Split election board to contest Voter ID law
By Len Barcousky / Pittsburgh Post-Gazette
Divided along party lines, Allegheny County’s election board voted this afternoon to file a lawsuit challenging the state’s new Voter Identification law.
Board chairman John DeFazio and county Executive Rich Fitzgerald, both Democrats, voted to sue, while Heather Heidelbaugh, the lone Republican on the three-member board, voted against the measure. Both Mr. DeFazio, of Shaler, and Ms. Heidelbaugh, of Mt. Lebanon, serve on the election board because they are at-large members of county council.
“We should be making it easier to vote,” Mr. Fitzgerald said. “This legislation [the Voter ID law] is trying to deny that right and make it more difficult for people to vote.”
The measure, which takes effect with the Nov. 6 general election, requires that all voters have some form of state-approved photo identification when they come to the polls.
Ms. Heidelbaugh noted that the bill was passed by two houses of the state Legislature and signed by Gov. Tom Corbett.
“This suit is sour grapes by an elected official who doesn’t like the new law,” she said.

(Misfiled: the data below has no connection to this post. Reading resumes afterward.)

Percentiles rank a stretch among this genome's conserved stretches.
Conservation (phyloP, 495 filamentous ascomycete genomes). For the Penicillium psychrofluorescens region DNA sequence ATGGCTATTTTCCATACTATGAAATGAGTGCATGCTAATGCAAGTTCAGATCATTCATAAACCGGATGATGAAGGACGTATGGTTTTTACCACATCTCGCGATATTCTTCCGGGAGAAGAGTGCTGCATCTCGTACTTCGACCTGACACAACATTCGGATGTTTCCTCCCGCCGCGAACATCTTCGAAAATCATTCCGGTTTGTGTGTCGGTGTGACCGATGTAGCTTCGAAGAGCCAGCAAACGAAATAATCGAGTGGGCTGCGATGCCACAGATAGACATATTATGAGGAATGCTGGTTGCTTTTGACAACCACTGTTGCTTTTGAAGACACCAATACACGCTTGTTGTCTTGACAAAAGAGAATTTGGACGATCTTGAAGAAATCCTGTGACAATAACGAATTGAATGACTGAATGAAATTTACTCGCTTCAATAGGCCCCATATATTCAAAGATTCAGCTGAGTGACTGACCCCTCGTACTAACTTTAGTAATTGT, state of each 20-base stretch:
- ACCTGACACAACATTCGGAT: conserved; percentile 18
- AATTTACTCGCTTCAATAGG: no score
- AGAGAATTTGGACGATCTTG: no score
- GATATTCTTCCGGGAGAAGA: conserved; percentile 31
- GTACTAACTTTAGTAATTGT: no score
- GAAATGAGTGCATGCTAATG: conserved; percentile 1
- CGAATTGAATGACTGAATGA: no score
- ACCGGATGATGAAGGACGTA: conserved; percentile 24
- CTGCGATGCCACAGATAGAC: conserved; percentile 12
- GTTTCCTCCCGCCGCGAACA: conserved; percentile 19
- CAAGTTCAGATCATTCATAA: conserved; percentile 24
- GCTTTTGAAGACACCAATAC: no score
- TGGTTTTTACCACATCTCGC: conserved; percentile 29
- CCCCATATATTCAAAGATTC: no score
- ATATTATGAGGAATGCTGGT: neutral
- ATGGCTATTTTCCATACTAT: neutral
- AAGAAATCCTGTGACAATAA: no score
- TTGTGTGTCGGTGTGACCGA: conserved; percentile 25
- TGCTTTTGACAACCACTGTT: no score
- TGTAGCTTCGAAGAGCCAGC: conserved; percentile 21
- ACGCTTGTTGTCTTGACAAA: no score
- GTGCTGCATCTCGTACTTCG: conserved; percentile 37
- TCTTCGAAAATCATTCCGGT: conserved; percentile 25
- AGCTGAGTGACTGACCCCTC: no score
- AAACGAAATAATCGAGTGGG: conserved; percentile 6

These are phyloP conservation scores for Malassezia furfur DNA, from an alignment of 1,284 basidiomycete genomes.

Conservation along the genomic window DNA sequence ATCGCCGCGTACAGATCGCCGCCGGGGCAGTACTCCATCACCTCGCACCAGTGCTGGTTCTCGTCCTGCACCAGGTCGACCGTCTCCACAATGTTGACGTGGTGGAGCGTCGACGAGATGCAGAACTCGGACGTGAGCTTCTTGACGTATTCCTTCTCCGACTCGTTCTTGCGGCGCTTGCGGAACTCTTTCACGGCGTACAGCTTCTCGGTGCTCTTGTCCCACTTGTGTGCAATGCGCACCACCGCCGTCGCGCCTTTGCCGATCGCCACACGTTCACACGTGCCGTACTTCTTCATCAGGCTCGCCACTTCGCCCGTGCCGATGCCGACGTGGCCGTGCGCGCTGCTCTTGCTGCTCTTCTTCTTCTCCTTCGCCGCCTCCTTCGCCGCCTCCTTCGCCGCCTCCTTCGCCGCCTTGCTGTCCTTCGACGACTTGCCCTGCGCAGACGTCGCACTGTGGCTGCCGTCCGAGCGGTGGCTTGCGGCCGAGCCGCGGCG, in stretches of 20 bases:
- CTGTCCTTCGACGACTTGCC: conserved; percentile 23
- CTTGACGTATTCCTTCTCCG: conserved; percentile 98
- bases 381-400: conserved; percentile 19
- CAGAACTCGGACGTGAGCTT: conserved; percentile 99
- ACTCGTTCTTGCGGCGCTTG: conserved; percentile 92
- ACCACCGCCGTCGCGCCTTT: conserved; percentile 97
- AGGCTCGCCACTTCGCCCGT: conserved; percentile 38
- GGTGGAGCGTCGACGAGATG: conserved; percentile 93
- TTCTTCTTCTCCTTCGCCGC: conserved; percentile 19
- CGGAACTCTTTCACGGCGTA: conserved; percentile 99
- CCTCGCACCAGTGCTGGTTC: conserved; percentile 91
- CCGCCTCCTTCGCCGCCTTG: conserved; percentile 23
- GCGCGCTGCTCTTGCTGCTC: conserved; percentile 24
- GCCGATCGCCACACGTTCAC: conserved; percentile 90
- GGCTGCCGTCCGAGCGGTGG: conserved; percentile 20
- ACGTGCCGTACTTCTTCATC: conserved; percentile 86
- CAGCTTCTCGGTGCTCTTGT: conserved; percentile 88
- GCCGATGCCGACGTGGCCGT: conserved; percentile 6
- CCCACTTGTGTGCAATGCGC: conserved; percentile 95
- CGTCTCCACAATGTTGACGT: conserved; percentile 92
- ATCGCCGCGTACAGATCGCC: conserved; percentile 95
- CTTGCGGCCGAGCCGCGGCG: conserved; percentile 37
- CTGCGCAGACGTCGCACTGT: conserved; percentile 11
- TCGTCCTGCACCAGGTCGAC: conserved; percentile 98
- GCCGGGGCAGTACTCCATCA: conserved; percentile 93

County solicitor Andrew Szefi said the lawsuit likely would be brought on behalf of both the election board and the county.
The heart of the county’s argument would be that the state constitution sets just four requirements for voting eligibility: minimum age, U.S. citizenship, residence in Pennsylvania and a specific election district.
The new requirement that voters show photo identification before they can cast ballots should have been imposed via constitutional amendment, he said.
Mr. Szefi estimated it would take the county law department about a week to prepare the lawsuit, which will be filed in Commonwealth Court.
The county has standing to bring the suit, because it pays elections costs and will have to spend additional money to train poll workers to enforce the photo ID rule, Mr. Fitzgerald said.
Len Barcousky: email@example.com or 412-263-1159.